December 23 News Items

New Crew Set To Begin Six-Month Stay On Station (Source: Florida Today)
A Russian spacecraft has safely delivered three new crew members to the International Space Station as the outpost flew 220 miles above Rio De Janeiro. An automated docking system successfully eased American astronaut T.J. Creamer, Russian cosmonaut Oleg Kotov and Japanese astronaut Soichi Noguchi into a port on the Earth-facing side of Russian Zarya module, completing a two-day journey from Kazakhstan. (12/23)

Take the CSA Survey (Source: CSA)
The California Space Authority (CSA) is committed to bringing the perspective and priorities of the space enterprise community to Federal, State, and local policymakers. We have prepared a survey to obtain input and ask that you and your colleagues take a moment to review the suggested action items and prioritize them by pointing out those in need of the most immediate attention. There is also a location for you to add any additional ideas that may not have come to the surface through the planning process. Click here to take the survey. Thank you! (12/23)

Are We Looking in the Wrong Places for Water on the Moon? (Source: New Scientist)
Water is turning up in unexpected places on the moon, controversial new observations suggest. According to theory, water is not stable on the moon's surface above -167°C. As a result, ice should be concentrated in "cold traps" near the lunar poles, in craters that never get any sunlight. NASA's LCROSS spacecraft found water when it crashed into one such crater, called Cabeus, in October. But new observations from the Lunar Reconnaissance Orbiter (LRO) suggest that many of the permanently shadowed regions near the south pole are dry and several potentially wet regions are sunlit.

The observations come from the Lunar Exploration Neutron Detector (LEND) experiment, which looks for possible water deposits by measuring neutrons emitted from the moon. Water or other hydrogen-bearing compounds reduce the number of fast neutrons. LEND examined 37 permanently shadowed craters near the south pole and found that only three of them – Cabeus, Faustini, and Shoemaker – showed significant amounts of hydrogen. Yet several illuminated regions also appear to be hydrogen rich. (12/23)

Fed Auditors: Shuttle Vital to Science at Station (Source: Florida Today)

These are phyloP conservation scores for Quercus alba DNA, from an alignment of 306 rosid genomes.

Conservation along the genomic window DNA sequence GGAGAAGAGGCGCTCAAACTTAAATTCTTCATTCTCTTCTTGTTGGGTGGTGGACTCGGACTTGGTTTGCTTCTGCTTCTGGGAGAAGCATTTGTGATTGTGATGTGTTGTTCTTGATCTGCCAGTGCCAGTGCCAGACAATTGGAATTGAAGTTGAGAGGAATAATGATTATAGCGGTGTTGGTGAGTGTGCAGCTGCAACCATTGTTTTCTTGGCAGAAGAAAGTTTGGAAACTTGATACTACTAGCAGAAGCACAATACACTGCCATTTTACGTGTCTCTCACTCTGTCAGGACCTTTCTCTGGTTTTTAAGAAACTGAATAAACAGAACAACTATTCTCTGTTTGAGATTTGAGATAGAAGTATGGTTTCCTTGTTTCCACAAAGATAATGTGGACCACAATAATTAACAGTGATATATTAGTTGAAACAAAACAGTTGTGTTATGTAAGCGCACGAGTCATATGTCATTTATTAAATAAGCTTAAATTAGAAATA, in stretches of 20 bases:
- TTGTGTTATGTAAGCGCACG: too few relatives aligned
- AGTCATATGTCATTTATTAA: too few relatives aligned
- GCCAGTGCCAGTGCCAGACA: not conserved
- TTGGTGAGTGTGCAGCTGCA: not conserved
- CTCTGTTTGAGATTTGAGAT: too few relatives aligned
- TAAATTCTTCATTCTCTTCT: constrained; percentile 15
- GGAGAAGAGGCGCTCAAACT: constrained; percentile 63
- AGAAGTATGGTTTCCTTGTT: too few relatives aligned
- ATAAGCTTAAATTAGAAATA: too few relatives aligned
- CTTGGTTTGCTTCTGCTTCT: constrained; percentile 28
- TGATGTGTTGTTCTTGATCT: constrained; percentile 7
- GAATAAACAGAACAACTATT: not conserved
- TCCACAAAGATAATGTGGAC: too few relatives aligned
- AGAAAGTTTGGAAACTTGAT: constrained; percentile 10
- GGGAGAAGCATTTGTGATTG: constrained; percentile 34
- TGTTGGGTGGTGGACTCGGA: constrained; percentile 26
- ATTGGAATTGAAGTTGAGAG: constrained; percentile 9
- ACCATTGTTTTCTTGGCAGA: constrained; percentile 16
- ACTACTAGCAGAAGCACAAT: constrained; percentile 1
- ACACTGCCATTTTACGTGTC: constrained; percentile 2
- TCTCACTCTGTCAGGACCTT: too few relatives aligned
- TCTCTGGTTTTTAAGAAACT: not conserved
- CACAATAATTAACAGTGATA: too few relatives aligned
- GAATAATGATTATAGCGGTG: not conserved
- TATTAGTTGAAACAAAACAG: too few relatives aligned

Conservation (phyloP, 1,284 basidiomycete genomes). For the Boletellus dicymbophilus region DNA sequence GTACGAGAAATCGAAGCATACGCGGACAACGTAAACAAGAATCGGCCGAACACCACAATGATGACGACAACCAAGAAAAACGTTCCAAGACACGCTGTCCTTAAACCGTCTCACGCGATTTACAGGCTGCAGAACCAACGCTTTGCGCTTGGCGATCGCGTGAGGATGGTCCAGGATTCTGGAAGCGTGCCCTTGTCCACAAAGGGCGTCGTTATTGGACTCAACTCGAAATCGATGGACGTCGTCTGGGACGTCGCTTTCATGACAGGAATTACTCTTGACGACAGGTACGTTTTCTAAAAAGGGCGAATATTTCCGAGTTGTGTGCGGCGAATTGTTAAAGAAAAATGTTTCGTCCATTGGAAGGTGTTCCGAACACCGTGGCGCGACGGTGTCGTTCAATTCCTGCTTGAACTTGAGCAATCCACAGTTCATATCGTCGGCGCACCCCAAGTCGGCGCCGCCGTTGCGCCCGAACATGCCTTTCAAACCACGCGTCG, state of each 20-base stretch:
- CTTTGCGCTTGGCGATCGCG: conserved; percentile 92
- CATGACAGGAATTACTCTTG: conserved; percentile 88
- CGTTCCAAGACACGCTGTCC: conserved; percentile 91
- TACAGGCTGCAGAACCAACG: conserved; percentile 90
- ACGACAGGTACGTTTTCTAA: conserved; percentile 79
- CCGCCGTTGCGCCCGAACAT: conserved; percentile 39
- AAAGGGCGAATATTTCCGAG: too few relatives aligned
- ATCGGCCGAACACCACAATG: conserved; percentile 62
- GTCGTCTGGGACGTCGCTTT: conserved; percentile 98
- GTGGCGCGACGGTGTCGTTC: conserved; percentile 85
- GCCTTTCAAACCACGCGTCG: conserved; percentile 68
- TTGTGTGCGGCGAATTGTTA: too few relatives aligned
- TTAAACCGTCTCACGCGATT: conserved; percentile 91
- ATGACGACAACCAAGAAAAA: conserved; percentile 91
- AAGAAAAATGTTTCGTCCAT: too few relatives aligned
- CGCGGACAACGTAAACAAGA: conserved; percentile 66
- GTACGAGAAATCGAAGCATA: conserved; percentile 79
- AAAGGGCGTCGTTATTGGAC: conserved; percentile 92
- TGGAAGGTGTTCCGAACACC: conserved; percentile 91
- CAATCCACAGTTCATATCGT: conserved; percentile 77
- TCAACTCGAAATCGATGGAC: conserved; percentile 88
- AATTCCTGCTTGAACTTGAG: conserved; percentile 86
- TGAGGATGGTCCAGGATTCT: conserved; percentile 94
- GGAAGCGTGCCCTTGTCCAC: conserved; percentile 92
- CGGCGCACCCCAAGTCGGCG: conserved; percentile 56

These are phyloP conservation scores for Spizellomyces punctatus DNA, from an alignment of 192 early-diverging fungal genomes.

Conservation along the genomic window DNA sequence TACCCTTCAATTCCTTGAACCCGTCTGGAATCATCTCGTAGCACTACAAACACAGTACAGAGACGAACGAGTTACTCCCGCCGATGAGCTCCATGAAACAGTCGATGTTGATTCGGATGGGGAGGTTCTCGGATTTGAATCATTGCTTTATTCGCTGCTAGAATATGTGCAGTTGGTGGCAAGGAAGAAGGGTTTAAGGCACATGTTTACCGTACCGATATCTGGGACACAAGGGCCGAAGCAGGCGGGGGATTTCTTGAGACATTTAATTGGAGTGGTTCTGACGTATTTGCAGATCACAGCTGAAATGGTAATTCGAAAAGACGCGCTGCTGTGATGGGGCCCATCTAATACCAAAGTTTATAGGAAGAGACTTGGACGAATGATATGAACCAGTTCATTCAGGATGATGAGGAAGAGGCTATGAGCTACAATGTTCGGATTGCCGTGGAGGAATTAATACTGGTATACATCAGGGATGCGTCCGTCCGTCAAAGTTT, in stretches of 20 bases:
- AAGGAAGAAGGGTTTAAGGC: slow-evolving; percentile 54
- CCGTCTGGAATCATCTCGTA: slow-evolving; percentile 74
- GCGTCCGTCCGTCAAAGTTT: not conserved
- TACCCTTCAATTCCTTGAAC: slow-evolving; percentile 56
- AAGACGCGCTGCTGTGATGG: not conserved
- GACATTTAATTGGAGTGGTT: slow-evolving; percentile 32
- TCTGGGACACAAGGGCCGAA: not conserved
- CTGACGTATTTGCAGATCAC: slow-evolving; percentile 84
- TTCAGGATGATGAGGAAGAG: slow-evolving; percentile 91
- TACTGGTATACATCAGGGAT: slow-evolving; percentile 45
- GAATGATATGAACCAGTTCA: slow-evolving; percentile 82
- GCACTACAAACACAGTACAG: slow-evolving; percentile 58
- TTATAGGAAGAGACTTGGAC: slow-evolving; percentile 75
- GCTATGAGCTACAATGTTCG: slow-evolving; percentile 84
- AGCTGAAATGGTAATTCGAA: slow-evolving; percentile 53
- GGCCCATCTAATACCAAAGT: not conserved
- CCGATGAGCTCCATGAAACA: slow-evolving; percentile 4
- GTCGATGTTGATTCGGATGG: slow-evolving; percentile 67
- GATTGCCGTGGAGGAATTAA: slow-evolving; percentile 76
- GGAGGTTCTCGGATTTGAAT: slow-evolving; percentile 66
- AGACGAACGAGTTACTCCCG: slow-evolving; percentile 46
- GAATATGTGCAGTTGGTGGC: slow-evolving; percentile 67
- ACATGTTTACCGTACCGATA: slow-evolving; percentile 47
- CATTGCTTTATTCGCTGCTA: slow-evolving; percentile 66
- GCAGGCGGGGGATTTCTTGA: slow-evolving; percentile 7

NASA will have a tough time pursuing research projects at the International Space Station because of the scheduled retirement of the shuttle next year, government auditors reported. The auditors' report, requested by Sen. Bill Nelson, D-Fla, and Rep. Bart Gordon, D-Tenn., chairman of the House Science and Technology Committee, notes that without the delivery of spare parts, supplies and other large items by the space shuttles, the station could end up in a crisis mode similar to the way it was operated during the hiatus in shuttle flights after the Columbia disaster.

Rep. Bill Posey, R-Fla, said the report explains why it's too soon to retire the shuttle. "This report makes the case for adding shuttle flights ... because absent these additional flights, the utilization of the ISS will fall far short of its full potential," Posey said. Said Nelson: "...We also need a vehicle to get there after the shuttle is retired, which is one reason why I've urged the president to adequately fund NASA." (12/23)

Bus Ride Launches Spaceport Tourism (Source: KRQE)
That new spaceport being built near Truth or Consequences is now hosting its first tourists, but instead of strapping themselves into a rocket, they're boarding a bus. They may not be launching from Spaceport America, but they are getting a close-up look not only at the work going into building it but the rich history of a once-dangerous part of the state. The long road to Spaceport America from T or C transports tourists across vast country and through time. "This country has more history than anyplace in the United States," science teacher Jerry Brown said. Brown, a former NASA engineer, takes tourists on weekends to look over spaceport construction and learn about the heritage of the place. (12/23)

Voyager Makes an Interstellar Discovery (Source: NASA)
The solar system is passing through an interstellar cloud that physics says should not exist. "Using data from Voyager, we have discovered a strong magnetic field just outside the solar system," explains lead author Merav Opher, a NASA Heliophysics Guest Investigator from George Mason University. "This magnetic field holds the interstellar cloud together and solves the long-standing puzzle of how it can exist at all." (12/23)

Orbital Gets Communications Satellite Deal (Source: AP)
Orbital Sciences Corp., which makes small rockets, satellites and other space equipment, received a contract for a communications satellite with OverHorizon, a satellite telephone and broadband provider. Thales Alenia Space, a European satellite systems company, will be Orbital's partner on the project. Terms of the deal were not disclosed. The satellite is to provide mobile broadband communications for use with inexpensive terminals installed in vehicles such as cars, trucks, boats and airplanes, Orbital said. (12/23)

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